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What support do children need when a parent is diagnosed with early-onset dementia?

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Children will have a wide range of emotions about their parent's condition.

Young children may feel scared or worried that Mommy or Daddy can't remember things. Teens may have similar feelings and may be anxious about taking on added responsibilities.

Talk honestly with them about the disease and what to expect. Make sure to tell each person in an age-appropriate manner. The facts may be upsetting at first, but children are often relieved to find out what's caused a parent's change in behavior.

From: Early-Onset Dementia: A Caregiver's Guide WebMD Medical Reference

SOURCES:

Alzheimer's Association: "Early-Stage Caregiving," "i have younger-onset alzheimer's disease."  

Brodaty, H. , June 2009. Dialogues in Clinical Neuroscience

Family Caregiver Alliance: "Caregiver's Guide to Understanding Dementia Behaviors," "The Stresses of Caregiving," "Taking Care of YOU: Self-Care for Family Caregivers."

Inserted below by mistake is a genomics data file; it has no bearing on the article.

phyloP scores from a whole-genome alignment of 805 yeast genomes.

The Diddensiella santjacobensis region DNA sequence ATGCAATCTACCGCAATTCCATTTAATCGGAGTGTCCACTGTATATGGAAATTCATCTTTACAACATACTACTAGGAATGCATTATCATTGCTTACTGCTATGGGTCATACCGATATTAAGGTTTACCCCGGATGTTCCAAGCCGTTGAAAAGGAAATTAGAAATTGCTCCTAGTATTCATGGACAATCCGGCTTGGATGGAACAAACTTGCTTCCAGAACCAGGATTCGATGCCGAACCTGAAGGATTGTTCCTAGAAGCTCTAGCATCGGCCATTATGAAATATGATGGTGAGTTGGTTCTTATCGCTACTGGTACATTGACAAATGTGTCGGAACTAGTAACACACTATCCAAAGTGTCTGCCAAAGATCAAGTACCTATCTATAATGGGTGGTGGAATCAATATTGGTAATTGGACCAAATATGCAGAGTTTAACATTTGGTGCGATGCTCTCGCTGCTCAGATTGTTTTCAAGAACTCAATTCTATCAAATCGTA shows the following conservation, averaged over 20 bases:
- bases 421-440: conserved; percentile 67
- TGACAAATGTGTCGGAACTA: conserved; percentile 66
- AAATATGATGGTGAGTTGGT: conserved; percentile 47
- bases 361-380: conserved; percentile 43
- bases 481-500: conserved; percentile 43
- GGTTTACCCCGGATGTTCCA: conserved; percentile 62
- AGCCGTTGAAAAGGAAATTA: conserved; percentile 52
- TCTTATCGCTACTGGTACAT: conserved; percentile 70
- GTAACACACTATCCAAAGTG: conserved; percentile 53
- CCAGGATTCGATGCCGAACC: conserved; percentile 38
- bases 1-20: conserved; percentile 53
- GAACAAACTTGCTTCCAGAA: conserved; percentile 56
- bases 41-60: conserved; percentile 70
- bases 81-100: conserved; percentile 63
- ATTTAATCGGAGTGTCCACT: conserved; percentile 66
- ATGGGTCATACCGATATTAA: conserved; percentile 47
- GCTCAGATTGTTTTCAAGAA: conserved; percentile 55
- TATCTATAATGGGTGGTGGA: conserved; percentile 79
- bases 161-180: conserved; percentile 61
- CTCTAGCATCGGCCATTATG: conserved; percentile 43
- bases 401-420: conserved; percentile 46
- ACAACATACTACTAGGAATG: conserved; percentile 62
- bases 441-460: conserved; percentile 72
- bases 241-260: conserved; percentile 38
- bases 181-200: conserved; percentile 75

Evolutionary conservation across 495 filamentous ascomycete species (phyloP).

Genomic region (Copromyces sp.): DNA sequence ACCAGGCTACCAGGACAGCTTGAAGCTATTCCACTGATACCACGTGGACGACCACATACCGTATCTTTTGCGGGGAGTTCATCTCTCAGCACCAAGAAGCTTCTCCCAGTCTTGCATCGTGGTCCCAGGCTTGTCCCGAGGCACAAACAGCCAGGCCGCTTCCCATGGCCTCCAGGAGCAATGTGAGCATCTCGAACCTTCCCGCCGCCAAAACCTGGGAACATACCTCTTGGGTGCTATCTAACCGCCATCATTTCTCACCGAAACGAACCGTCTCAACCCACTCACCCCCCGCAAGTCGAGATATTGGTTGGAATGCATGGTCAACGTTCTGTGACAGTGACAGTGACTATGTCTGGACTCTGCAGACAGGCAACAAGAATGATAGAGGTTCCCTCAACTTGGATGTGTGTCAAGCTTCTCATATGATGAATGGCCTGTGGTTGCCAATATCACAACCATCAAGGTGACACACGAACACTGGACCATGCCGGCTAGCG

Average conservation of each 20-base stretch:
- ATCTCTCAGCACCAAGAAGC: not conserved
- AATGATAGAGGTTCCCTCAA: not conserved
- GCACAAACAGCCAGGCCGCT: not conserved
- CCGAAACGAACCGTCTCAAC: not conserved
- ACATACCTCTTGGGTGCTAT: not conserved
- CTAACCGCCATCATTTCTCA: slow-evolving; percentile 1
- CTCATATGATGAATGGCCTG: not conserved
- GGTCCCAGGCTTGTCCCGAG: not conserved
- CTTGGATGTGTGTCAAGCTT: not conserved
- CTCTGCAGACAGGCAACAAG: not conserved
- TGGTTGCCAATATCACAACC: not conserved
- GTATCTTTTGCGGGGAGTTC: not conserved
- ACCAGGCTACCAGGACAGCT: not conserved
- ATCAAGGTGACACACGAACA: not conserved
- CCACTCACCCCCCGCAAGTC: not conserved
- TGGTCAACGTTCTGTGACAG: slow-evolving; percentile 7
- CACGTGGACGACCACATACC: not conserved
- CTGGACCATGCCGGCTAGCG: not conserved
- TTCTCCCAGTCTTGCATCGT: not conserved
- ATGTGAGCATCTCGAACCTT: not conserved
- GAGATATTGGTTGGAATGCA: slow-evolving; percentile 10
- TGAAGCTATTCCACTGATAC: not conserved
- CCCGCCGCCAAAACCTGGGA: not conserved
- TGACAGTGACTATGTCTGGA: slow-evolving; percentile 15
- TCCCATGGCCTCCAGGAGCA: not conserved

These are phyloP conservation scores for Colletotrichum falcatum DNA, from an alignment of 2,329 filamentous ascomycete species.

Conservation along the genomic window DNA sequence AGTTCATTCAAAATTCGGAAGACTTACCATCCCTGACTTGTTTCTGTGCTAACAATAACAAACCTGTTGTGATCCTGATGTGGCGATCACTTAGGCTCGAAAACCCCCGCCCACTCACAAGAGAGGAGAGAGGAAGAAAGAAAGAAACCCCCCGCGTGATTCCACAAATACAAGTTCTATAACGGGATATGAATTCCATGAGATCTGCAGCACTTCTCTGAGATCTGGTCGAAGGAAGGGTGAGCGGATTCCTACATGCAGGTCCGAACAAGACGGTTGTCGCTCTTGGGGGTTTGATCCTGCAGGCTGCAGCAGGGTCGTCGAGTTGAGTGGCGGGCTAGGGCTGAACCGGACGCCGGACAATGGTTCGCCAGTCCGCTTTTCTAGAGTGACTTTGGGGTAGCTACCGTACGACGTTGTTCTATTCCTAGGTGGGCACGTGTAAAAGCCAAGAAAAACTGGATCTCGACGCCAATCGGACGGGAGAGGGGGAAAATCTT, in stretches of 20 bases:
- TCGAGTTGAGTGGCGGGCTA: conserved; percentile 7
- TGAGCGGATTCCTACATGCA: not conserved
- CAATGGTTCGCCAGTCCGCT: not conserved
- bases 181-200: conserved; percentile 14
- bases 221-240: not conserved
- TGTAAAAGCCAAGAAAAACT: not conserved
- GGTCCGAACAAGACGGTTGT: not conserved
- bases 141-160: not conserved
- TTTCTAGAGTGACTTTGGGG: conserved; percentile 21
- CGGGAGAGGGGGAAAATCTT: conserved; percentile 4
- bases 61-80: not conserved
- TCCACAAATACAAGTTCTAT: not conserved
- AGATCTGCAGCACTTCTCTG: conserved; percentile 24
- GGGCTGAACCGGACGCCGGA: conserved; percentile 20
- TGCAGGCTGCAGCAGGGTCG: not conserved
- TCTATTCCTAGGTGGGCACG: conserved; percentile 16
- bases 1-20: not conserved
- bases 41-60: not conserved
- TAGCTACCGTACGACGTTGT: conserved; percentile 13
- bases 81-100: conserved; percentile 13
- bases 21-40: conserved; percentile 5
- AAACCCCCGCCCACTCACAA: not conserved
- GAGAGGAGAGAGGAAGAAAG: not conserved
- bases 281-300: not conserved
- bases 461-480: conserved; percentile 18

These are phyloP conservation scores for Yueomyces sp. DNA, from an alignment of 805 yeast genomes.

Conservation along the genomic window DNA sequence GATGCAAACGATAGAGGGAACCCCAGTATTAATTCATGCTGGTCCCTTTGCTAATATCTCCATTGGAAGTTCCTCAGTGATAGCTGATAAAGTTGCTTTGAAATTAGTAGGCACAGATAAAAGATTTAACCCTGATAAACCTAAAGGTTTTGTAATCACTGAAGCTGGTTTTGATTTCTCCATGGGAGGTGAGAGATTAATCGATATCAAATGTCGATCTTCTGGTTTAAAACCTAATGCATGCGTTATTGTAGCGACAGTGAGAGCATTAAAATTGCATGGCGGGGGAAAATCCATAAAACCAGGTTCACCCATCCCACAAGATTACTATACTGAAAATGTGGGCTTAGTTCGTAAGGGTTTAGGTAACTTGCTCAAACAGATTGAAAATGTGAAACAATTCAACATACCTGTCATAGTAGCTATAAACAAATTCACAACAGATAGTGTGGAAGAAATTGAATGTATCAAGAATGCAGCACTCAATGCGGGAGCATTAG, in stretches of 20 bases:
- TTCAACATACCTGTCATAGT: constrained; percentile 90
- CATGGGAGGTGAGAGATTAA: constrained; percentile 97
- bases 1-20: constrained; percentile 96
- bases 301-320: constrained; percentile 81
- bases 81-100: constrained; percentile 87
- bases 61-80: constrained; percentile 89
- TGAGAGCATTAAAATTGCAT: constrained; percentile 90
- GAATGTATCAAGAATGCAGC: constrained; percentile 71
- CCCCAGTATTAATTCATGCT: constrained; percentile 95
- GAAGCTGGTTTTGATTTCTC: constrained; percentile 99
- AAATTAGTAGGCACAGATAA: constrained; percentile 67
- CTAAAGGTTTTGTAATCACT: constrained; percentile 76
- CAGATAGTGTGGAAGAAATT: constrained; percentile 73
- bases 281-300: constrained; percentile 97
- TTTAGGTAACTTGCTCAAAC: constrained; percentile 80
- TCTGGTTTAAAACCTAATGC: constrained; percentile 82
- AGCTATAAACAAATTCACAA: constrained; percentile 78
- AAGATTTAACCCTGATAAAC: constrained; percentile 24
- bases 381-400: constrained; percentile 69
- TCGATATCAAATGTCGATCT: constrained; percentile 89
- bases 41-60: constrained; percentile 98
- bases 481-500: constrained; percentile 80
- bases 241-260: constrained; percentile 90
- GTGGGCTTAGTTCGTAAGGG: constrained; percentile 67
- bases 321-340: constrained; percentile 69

National Institute on Aging: "Early-Onset Alzheimers."

National Institute for the Care of the Elderly: "Early Onset Dementia: Advice for Caregivers."

Reviewed by Neil Lava on August 04, 2018

SOURCES:

Alzheimer's Association: "Early-Stage Caregiving," "i have younger-onset alzheimer's disease."  

Brodaty, H. , June 2009. Dialogues in Clinical Neuroscience

Family Caregiver Alliance: "Caregiver's Guide to Understanding Dementia Behaviors," "The Stresses of Caregiving," "Taking Care of YOU: Self-Care for Family Caregivers."

National Institute on Aging: "Early-Onset Alzheimers."

National Institute for the Care of the Elderly: "Early Onset Dementia: Advice for Caregivers."

Reviewed by Neil Lava on August 04, 2018

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What can disability insurance do to help the person with early-onset dementia?

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